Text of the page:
SEOUL, Sept. 9 (Korea Bizwire) — South Korea’s consumer price index declined for the very first time last month, a sign of deflation.
Experts point out that declining consumer prices may become the so-called ‘new normal’ for South Korea.
Statistics Korea reported that South Korea’s consumer prices reached a growth rate of 0.5 percent this year, the lowest on record ever since South Korea began to collect statistical data in 1965.
Consumer prices inched up 0.8 percent in January and maintained an average growth rate of less than 1 percent in the following months, until they plunged -0.04 percent in August, raising concerns that South Korea may face deflation.
Japan is a classic case where deflation has left the country suffering from a long-term economic downturn.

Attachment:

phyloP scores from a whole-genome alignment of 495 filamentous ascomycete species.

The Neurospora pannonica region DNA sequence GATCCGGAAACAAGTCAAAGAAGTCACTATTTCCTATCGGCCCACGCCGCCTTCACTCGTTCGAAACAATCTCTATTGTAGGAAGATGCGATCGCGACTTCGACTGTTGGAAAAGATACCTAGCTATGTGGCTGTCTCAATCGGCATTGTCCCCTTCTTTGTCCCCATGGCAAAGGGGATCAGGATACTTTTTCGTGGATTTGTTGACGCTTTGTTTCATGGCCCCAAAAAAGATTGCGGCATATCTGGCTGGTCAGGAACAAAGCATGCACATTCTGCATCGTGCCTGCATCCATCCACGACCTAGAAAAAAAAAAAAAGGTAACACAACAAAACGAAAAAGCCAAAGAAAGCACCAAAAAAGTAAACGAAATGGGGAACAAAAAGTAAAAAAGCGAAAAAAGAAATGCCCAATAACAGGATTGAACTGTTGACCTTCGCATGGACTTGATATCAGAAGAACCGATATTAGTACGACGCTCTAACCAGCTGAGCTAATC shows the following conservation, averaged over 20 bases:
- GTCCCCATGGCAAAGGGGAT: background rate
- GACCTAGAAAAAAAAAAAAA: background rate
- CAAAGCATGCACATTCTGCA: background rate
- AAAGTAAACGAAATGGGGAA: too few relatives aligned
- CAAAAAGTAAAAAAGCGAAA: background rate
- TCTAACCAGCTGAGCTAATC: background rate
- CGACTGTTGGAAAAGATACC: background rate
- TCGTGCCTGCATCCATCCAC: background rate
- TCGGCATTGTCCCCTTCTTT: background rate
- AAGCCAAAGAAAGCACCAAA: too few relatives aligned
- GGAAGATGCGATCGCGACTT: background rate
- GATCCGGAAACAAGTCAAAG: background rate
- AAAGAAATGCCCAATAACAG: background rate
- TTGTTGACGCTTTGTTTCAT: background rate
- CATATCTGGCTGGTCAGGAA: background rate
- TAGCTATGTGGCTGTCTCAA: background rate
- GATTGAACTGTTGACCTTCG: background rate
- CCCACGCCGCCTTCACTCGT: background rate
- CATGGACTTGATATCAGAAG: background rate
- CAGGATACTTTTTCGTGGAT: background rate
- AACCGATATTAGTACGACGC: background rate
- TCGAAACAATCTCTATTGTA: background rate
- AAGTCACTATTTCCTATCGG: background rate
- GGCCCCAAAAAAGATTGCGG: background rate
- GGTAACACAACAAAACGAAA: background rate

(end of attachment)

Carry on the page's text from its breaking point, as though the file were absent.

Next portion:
Japan’s consumer prices began to decline in the 1990’s after the burst of Japan’s bubble economy, which led to a long-term economic decline that stretched over 20 years.
Economists warn that a drop in consumer prices may become the norm in South Korea.
The U.S.-China trade dispute and Japan’s export restrictions have been raising external uncertainties, and to make matters worse, South Korea is also facing a slowing domestic demand, a dwindling growth rate, and an aging population.
The National Assembly Budget Office said that a 1 percent drop in South Korean exports caused by the U.S.-China trade war would lead to a 0.15 percent drop in private consumption and 0.06 percent drop in consumer prices.
A 3 percent drop in South Korean exports is expected to lead to a 0.45 percent drop in private consumption and a 0.17 percent drop in consumer prices.
“Consumer prices may continue to decline if there are drastic changes in world oil prices in the near future,” said Ju Won, the head of economic research at the Hyundai Research Institute.
H. M. Kang (firstname.lastname@example.org)